In the above case, the normative commitments I have are purely conventional, linked to a particular practice. Millar argues that the normative commitments linked to believing and intending in general are similar, albeit stronger, because the background against which these commitments arise is simply one's being a speaker of a language, or of being a rational agent (see Chapter 3, Section 4 and Chapter 6).

Thus, what it is to be a rational agent is to be surrounded in one's beliefs and actions by a normative order which explains how our behaviors come out to be rational: they do so by conforming to the normative commitments we have based on our other beliefs and intentions. Not everyone will be happy with such a conception of human rationality. Millar addresses the issue of eliminativism regarding propositional attitudes, and argues that even if the scope of personal understanding and commonsense (or folk) psychology is limited (in ways pointed out by, e.g., Churchland's "Eliminative Materialism and the Propositional Attitudes"), such limitations do not entail that folk psychology is false. The problem Millar must face is that there has been and will be resistance to the idea that normativity is built in to propositional attitudes and language in a way that transcends mere convention. Millar may be able to deflect such objections by pointing out that the normative commitments incurred are conventional, but that the conventional nature spreads over and applies to all rational agents (so that the objection doesn't amount to anything other than a general form of skepticism), and that this normativity neither does nor needs to make it impossible for agents to act or think otherwise. If they do act otherwise, they will simply be subject to criticism, and if they stray too far from rational requirements it may become impossible to understand them at all qua rational agents. And that -- understanding people as rational agents -- is a kind of understanding about humans which is of great interest to us, and differs, for example, from the understanding of humans we gain from disciplines such as neuroscience.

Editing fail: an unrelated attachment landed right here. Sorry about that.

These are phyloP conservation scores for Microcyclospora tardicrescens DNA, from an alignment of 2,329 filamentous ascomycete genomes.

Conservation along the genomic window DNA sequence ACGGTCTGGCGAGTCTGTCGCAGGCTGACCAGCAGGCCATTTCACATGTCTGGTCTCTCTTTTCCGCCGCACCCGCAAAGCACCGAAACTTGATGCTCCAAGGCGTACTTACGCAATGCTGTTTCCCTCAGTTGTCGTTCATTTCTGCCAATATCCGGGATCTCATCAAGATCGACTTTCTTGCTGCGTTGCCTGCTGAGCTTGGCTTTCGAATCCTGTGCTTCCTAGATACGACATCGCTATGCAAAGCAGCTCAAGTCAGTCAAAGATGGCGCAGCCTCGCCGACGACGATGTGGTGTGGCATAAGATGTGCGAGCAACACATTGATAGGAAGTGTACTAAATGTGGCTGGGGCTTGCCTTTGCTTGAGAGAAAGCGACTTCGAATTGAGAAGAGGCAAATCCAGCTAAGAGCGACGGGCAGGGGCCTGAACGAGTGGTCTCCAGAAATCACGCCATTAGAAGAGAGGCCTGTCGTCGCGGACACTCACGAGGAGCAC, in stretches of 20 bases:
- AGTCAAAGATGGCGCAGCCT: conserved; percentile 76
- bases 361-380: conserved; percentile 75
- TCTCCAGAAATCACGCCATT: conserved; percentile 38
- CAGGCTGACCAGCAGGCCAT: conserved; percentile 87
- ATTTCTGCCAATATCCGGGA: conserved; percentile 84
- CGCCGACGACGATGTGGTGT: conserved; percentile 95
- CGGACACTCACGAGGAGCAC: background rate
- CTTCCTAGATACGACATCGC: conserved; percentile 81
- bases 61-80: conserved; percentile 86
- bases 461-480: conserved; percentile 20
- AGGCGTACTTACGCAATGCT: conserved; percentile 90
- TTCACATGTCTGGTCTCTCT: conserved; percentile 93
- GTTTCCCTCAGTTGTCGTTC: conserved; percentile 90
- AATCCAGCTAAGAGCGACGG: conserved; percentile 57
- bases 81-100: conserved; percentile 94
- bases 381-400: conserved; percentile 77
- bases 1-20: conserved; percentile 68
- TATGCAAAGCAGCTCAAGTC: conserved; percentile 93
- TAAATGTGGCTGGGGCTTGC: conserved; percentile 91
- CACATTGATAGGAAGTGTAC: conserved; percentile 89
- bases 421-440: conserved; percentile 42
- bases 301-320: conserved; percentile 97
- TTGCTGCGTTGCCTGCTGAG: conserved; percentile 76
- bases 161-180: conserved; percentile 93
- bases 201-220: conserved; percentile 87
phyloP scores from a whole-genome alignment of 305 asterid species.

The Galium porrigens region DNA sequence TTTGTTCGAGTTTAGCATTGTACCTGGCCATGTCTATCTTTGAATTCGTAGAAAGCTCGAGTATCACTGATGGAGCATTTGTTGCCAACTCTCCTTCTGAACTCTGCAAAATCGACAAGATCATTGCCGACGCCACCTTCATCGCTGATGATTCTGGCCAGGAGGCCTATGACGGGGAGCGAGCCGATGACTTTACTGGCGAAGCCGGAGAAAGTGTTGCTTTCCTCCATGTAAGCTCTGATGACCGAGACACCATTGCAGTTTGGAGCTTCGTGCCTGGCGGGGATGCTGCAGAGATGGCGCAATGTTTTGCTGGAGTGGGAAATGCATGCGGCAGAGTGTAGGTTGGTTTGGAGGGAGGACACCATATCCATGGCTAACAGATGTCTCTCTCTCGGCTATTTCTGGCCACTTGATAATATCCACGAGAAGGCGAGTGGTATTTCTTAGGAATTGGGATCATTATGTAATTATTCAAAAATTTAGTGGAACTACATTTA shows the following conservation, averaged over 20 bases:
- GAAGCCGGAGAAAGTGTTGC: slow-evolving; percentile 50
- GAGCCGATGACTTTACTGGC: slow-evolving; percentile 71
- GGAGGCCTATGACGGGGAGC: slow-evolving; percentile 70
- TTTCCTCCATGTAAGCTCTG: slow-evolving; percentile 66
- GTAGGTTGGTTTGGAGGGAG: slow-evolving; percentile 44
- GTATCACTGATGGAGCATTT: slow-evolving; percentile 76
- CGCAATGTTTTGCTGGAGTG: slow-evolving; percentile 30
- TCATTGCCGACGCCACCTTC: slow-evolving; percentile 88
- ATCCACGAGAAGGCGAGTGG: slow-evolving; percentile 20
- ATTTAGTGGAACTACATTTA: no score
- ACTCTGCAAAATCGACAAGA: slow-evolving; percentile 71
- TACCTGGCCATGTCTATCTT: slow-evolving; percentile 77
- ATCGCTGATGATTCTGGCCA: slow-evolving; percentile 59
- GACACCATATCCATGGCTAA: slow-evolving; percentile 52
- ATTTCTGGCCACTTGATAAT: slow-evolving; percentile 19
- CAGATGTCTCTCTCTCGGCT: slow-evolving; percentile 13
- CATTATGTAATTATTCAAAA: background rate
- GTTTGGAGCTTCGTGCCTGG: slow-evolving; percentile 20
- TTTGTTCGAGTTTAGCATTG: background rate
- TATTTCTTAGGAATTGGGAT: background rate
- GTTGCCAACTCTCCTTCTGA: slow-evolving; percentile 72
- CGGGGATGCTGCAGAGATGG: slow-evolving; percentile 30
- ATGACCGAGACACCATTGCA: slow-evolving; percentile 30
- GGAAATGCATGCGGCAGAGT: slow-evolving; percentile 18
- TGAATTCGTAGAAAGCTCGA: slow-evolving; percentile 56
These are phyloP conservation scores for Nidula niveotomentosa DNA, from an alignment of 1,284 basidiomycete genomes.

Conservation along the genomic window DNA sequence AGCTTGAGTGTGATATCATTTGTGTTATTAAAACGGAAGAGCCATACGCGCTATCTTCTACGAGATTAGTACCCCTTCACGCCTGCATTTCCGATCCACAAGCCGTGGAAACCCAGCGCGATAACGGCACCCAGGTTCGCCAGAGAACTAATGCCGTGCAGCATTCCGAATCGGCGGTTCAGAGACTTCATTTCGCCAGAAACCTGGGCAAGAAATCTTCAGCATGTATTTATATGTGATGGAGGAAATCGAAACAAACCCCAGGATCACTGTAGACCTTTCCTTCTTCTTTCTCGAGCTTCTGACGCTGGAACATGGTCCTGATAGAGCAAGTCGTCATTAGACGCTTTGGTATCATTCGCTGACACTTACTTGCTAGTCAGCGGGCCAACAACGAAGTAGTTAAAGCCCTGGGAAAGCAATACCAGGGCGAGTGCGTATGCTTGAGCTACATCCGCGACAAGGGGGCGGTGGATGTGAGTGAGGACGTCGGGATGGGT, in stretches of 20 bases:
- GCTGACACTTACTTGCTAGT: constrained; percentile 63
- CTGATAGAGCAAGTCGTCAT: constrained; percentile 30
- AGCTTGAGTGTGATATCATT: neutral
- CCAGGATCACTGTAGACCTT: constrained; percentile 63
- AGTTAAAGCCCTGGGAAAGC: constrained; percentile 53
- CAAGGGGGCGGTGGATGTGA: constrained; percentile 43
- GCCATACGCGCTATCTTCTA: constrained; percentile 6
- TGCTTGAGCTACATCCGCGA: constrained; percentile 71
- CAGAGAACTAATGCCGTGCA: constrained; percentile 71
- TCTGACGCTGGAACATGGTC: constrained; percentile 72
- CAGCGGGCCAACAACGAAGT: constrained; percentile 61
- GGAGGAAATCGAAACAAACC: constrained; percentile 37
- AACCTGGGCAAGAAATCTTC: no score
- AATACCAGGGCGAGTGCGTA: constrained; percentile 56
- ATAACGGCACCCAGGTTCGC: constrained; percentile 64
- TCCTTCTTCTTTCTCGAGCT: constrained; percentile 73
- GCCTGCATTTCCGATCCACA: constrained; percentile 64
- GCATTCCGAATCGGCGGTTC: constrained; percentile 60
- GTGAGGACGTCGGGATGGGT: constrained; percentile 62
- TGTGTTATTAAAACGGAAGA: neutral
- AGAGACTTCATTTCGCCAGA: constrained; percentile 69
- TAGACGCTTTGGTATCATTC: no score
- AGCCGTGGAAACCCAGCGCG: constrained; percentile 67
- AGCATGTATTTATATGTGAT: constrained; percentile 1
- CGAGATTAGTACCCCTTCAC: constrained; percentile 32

Millar's book will be of interest primarily to those working in the philosophy of mind, epistemology, and practical reason.

 

© 2005 Matthew Pianalto

Matthew Pianalto is a Ph.D. student in philosophy at the University of Arkansas, where he has also taught logic and introduction to philosophy. He holds a B.A. in English, and an M.A. in Philosophy. His master's thesis, "Suicide & The Self," attempts to reinvest in the philosophical nature of the problem of suicide. More info at his website: http://comp.uark.edu/~mpianal. (See "Suicide & Philosophy" link for resources on suicide.)


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ISSN 1931-5716